The Socialist Labour Party was founded originally on 7th June 1903 by a group of Scottish socialists including George Yates, Tom Bell, Neil McLean and Irish Republican James Connolly. Splitting from the 'reformist' Social Democratic Federation, which branded them 'impossibilists', the rebels announced the formation of the new party in Connolly's paper 'the Socialist'. They believed only a dedicated socialist political party, drawing on the tradition of industrial struggle, could represent the interests of workers.
Following the foundation of the Labour Representation Committee in 1900 and its successor, the Labour Party, in 1910, the status of the SLP was undermined and by 1923 it was no longer operating.
The original SLP warned against the federal Labour Party which it regarded as a party of liberal social democracy which would move to the right and embrace capitalism.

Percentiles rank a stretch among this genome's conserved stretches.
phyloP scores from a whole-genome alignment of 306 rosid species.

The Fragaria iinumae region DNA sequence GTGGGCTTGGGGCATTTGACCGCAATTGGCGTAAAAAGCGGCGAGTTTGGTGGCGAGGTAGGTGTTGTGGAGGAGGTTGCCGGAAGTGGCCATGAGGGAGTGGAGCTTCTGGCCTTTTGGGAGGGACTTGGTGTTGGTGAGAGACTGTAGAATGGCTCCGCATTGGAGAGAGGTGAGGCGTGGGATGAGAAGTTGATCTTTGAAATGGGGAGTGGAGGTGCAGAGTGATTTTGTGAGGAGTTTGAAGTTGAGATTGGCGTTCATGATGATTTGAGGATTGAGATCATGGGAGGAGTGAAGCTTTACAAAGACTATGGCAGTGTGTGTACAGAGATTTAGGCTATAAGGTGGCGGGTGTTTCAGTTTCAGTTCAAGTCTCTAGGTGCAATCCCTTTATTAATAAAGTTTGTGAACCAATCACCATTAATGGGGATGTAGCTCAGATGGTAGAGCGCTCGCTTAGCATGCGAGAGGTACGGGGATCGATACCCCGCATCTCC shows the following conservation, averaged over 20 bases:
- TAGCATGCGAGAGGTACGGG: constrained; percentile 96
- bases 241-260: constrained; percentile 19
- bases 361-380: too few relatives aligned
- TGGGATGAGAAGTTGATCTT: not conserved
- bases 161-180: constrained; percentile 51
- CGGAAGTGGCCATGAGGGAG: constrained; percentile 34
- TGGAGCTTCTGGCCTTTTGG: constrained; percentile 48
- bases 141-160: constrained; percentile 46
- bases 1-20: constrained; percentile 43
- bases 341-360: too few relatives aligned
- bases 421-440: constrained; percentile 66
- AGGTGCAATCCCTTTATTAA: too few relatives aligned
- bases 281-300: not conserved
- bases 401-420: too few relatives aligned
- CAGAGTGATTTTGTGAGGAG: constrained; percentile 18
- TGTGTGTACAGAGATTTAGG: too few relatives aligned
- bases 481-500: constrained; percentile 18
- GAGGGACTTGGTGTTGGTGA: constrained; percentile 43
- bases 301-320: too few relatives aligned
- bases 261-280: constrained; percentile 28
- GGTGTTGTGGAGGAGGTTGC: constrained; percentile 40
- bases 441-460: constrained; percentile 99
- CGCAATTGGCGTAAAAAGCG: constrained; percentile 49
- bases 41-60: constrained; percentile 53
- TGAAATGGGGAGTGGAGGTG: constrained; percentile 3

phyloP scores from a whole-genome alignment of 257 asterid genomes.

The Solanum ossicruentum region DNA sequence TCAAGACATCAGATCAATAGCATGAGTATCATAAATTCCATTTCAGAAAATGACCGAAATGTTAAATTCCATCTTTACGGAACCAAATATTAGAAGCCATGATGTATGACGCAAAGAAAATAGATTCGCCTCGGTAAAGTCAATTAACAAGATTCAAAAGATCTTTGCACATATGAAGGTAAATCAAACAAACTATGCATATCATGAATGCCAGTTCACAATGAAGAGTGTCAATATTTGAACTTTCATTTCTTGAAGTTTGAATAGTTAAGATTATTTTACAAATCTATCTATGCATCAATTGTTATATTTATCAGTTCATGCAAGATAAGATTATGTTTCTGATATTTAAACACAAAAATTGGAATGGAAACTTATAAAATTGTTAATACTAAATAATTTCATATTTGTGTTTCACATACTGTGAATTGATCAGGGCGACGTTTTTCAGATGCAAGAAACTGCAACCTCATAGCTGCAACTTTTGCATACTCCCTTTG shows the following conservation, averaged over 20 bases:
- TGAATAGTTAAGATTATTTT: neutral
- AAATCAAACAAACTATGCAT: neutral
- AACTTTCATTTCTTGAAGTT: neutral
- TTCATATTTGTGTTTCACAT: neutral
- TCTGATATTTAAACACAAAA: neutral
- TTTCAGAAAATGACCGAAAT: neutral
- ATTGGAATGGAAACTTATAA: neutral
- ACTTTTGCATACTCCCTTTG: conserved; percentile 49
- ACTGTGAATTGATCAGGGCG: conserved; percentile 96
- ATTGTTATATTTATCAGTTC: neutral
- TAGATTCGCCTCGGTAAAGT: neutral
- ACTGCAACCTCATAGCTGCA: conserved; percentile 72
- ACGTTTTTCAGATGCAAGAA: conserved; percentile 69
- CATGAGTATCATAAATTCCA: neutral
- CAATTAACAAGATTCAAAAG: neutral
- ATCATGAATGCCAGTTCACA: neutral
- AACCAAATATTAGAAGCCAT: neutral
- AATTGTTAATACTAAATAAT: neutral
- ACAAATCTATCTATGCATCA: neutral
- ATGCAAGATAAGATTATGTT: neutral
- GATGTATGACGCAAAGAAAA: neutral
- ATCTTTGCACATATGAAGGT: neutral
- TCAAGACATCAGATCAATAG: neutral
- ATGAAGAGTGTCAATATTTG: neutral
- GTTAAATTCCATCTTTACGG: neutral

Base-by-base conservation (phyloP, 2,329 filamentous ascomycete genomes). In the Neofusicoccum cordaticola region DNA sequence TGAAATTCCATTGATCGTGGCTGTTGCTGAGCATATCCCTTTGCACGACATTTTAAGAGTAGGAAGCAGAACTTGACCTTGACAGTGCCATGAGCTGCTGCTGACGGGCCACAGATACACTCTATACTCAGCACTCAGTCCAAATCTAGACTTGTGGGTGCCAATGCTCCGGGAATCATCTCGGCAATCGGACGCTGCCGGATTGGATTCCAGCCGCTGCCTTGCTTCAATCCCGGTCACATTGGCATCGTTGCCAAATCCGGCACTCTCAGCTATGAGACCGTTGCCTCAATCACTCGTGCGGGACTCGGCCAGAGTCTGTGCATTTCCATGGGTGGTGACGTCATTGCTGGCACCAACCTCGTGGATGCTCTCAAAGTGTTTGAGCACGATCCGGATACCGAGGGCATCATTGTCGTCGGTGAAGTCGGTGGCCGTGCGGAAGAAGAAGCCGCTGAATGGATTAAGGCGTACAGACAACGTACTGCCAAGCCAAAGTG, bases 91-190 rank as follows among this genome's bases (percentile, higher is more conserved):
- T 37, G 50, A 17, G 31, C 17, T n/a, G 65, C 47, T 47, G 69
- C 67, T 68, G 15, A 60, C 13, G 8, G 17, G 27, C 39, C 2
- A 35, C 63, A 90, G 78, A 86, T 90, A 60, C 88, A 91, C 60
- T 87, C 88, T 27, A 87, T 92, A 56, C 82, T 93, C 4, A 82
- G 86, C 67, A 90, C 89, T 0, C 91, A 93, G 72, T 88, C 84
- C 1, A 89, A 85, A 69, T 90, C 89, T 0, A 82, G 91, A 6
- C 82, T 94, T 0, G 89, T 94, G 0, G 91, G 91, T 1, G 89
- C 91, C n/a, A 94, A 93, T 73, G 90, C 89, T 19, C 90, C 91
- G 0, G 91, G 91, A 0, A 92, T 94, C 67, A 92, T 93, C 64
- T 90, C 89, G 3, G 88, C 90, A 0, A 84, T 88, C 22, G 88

Following the ditching of the Labour Party's constitution and in particular its 'commitment' to common ownership followed by its open embrace in 1995 of the free market, the Socialist Labour Party was re-established on 4th May 1996 with Arthur Scargill, the Miner's President, as its leader.
People from the Communist Party, the Labour Party and many in the trades union movement, disillusioned by developments inside 'New' Labour, welcomed the revival of the SLP. Individuals and groups who believe in federalism, wanting to combine membership of the SLP with other parties or in 'alliance' with other groups, rejected Socialist Labour.
The comrades who joined in the consultation prior to the founding congress supported the ideal of one unified, constitutionally based party. Quite correctly, they saw Socialist Labour as the only idea capable of winning support for socialism amongst the Labour and Trades Union Movement and eventually amongst the people as a whole.